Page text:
Tiemoue Bakayoko. Just the name is enough to send Chelsea fans into a spiralling abyss of Watford away recollections that can, if not properly dealt with, end in swift sectioning. It’s a slippery slope.
But, and I do not say this lightly, that was then. Bakayoko is a different player now, or, if you’d prefer, he’s returned to the Monaco ways that made him a £40m player in the first place. And don’t just take my word for it, how about the squabbling between Manchester United, Paris Saint-Germain and Arsenal over his potential signature?
Talk about three sides whose transfer business you can trust!
So, why shouldn’t Chelsea just recoup the fee (and maybe a bit more) they dolled out for the Frenchman two years ago and be done with the whole affair. Embarrassment over the transfer has been averted, the loan system has worked its wonders once more, job done – right? WRONG.
Sorry, that was a bit aggressive, but it’s important to state these things sometimes. Selling Bakayoko would be WRONG. INCORRECT. BAD. And, although this is *Oh Don’t Do it Klaxon* transfer ban-related, it is not just an inability to sign anyone that makes me back the 24-year-old.
It’s his talent. Sorry, TALENT.
Oh, and the injury of Stamford Bridge’s true midfield saviour, the God Ruben Loftus-Cheek. That too. Anyway, we’re here to talk about Baka Not Nice/BakaYoko Ono, not Ruben tha God/Cheek the Prynce/Run-RLC/Flying Loftus (it’s a work in progress).
But, yes, I digress, thanks to this situation, and the aforementioned TALENT, there is no reason why Bakayoko can’t make a name for himself – hell, even Live Up to His Name (another Baka Not Nice reference, ICYMI) – at Stamford Bridge this season, because in his resurgent spell at AC Milan he showed all the requisite skills to thrive.
In essence, he showed he was the only Blues midfielder capable of mirroring Loftus-Cheek’s marauding exploits from defence to attack – ok, apart from ?N’Golo Kante – with his average of two successful dribbles per game the 10th best in Serie A last season.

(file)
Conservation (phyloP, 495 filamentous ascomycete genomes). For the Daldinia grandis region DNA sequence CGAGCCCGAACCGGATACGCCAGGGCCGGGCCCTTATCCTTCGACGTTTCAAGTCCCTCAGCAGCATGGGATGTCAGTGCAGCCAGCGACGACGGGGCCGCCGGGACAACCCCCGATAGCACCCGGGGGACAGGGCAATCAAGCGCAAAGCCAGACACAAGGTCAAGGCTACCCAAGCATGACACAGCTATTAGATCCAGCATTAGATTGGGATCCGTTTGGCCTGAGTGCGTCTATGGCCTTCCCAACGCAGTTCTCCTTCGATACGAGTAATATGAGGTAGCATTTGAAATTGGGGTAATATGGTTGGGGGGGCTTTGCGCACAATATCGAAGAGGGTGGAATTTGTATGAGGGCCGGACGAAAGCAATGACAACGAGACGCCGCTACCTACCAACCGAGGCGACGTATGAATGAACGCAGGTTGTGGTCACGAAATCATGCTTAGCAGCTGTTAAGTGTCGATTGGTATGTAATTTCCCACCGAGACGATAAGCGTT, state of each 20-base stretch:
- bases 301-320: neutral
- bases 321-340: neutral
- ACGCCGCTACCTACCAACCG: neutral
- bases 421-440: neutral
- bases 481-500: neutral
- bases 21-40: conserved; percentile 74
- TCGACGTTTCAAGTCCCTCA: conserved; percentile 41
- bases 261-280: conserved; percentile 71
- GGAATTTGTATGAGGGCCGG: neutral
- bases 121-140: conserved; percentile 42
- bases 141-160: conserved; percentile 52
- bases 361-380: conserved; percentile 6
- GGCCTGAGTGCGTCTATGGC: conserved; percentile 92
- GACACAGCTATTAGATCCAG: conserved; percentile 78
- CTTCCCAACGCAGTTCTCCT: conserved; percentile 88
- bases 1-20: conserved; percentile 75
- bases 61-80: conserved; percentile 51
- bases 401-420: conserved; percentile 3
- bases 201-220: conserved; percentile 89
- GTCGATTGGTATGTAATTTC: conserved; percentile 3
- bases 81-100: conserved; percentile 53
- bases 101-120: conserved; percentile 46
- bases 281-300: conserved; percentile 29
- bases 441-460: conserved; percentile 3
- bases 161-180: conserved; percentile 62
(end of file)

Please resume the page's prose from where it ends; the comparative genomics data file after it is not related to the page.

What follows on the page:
And, speaking of the Right Honourable N’Golo, it’s also true that Bakayoko’s defensive acumen seems to have improved significantly, especially in terms of ball retrieval, with his 2.3 tackles per-game the joint 16th-best total in the league.
Where he differs from Loftus, of course, is in the goalscoring department – he managed just one goal and one assist last season – which will certainly be a less refreshing stat for those Blues fans disparaged by the meagre midfield output of Mateo Kovacic and Jorginho in 2018/19.
And, while his three goals and three assists in THAT horrendous season in Blue could provide some source of comfort, it must be said that this is not a huge part of his game as it stands. It also must be said, though, that, if you spent any time watching Milan last season, you will know they were depressingly profligate at times – no, that doesn’t remind me of Chelsea at all, why do you ask? – so assists were relatively hard to come by.
But that doesn’t mean he can’t play an integral role at the Bridge this season, especially in providing valuable impetus off the bench, especially if that displaces Ross Barkley – and his misplaced passes – from the lineup.
Make no mistake, the adage that a returning loanee can be ‘like a new signing’ for a club is – in a world crammed full of such phrases – one of the worst things you can ever say. It’s inherently ludicrous. You’ve either overseen his progress through your academy – in which case, would you call every academy graduate a ‘new signing’? – or, in this case, forked out millions for him previously and it didn’t work out.
However, in such *ah sh*t, here we go again meme* transfer banned times, you have to take what you’ve got and, in Bakayoko, Chelsea
Besides, even if he’s worse than he was the first time around, the way this market is going, he’ll still be worth at least £40m this time next year, and there’s nothing they can do with the money this summer but stare at it, so, why not take a punt?
If that’s not a ringing endorsement, I don’t know what it is. #BackingBaka2019/20